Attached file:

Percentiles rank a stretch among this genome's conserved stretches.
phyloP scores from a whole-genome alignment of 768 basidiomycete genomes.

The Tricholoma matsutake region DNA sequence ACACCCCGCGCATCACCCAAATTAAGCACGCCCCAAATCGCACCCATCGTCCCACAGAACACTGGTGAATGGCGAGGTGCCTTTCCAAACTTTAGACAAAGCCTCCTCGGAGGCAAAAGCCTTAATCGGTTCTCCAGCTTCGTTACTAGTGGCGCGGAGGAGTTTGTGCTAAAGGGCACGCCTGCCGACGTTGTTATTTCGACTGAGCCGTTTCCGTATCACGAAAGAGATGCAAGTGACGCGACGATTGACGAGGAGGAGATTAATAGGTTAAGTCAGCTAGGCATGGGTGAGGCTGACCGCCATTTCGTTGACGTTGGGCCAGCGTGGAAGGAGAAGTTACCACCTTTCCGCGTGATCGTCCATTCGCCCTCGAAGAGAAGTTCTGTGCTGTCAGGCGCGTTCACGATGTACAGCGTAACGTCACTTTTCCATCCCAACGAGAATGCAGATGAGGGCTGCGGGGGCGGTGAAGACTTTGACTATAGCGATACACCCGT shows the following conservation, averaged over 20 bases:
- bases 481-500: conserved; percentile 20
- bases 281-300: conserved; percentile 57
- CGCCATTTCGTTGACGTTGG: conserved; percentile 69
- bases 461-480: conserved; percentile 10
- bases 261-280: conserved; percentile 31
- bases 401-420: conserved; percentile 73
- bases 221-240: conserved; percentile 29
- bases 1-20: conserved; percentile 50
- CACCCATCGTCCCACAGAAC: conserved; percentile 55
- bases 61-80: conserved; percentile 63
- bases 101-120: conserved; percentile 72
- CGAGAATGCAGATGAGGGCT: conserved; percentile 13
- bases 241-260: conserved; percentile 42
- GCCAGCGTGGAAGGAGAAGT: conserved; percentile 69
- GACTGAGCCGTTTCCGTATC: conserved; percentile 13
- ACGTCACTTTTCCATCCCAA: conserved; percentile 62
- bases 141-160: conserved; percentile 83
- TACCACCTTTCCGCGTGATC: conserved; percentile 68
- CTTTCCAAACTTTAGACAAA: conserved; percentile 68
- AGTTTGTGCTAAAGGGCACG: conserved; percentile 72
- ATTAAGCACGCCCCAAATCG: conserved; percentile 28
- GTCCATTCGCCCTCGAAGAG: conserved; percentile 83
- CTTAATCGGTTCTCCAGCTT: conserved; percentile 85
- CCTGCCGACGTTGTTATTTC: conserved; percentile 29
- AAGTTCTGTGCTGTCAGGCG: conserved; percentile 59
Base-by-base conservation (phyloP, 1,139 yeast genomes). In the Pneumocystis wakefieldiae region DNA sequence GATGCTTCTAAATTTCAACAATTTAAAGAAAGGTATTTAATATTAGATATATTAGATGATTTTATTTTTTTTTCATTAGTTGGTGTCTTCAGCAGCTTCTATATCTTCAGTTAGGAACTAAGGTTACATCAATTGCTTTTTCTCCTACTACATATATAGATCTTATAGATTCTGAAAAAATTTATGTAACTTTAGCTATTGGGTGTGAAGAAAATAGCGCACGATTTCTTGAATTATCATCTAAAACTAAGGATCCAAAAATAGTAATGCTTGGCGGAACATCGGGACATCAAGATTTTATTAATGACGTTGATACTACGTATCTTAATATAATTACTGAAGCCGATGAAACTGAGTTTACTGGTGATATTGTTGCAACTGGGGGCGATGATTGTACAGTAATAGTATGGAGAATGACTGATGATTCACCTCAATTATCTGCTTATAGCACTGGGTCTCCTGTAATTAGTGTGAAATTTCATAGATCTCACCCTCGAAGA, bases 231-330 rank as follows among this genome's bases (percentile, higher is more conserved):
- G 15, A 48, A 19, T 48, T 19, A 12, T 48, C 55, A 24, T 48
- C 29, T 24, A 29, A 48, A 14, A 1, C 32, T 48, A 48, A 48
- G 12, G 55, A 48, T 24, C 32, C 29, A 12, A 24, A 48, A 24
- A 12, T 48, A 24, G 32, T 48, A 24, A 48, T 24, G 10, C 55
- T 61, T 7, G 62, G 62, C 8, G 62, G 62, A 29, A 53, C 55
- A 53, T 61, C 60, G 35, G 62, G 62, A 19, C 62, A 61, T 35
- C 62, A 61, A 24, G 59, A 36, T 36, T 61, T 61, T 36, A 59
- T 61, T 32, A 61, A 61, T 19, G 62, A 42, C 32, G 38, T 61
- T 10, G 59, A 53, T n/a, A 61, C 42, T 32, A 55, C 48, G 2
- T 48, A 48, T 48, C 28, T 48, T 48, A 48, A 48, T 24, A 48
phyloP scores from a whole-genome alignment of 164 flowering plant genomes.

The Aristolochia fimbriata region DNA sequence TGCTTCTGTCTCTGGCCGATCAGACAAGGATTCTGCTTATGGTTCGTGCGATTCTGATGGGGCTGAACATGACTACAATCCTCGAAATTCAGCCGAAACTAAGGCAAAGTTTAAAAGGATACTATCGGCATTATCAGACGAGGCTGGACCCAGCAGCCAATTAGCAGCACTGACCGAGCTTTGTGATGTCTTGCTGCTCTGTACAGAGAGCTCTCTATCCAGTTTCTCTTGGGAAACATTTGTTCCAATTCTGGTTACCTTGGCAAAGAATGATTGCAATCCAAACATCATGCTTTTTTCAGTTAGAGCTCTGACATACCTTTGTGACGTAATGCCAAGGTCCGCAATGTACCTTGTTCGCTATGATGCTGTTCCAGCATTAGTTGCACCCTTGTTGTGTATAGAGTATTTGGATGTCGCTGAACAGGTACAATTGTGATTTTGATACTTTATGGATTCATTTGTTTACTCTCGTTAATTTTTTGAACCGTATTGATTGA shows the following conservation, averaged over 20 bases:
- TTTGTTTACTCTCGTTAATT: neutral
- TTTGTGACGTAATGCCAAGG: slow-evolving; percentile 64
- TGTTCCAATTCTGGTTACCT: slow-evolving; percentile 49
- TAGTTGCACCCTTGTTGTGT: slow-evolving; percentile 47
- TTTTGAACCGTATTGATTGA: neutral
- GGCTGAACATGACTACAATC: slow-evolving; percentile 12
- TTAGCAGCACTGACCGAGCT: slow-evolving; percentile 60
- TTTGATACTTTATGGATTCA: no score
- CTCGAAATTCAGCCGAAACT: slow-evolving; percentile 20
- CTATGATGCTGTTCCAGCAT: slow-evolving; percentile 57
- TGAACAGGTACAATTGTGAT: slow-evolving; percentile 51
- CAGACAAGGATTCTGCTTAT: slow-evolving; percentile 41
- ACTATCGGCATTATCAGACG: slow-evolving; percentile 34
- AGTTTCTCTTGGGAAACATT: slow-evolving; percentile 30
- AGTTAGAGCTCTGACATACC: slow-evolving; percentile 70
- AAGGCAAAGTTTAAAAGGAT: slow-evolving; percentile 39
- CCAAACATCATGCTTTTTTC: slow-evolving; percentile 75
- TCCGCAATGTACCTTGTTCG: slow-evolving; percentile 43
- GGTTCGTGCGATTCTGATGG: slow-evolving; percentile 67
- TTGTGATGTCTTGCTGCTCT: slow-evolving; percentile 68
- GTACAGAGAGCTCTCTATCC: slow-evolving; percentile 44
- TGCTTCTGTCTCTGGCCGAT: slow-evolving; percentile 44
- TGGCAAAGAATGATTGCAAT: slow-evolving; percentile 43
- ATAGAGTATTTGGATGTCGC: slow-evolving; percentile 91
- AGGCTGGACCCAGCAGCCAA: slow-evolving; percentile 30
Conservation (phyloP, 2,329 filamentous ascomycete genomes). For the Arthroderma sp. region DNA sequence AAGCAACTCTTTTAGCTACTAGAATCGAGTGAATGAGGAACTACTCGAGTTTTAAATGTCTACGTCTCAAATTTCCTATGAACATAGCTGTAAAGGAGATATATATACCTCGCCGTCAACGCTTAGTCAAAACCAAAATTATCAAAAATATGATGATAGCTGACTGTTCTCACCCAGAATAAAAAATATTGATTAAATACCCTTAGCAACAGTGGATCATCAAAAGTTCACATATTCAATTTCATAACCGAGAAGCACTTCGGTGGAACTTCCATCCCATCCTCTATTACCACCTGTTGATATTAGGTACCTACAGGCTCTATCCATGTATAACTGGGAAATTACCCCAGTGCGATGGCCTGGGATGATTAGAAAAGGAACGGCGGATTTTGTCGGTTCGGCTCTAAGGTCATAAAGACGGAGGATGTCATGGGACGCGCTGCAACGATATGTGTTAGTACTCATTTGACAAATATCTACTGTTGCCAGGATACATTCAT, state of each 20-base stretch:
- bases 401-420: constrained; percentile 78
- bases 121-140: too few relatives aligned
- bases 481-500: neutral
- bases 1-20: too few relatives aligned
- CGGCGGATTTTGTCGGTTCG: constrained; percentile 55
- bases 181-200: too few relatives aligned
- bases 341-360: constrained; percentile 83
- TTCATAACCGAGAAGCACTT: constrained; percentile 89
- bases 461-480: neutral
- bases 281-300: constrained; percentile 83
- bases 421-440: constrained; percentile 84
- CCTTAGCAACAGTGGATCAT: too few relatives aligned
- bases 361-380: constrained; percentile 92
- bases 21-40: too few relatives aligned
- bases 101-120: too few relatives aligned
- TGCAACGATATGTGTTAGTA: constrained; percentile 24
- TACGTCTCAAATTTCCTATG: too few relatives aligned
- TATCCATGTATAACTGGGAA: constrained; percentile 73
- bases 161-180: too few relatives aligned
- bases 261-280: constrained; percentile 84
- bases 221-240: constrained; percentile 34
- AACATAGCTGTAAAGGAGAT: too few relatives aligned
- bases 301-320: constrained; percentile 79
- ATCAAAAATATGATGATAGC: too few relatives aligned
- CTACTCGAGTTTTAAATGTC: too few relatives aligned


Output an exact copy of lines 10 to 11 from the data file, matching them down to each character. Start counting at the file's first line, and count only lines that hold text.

- bases 221-240: conserved; percentile 29
- bases 1-20: conserved; percentile 50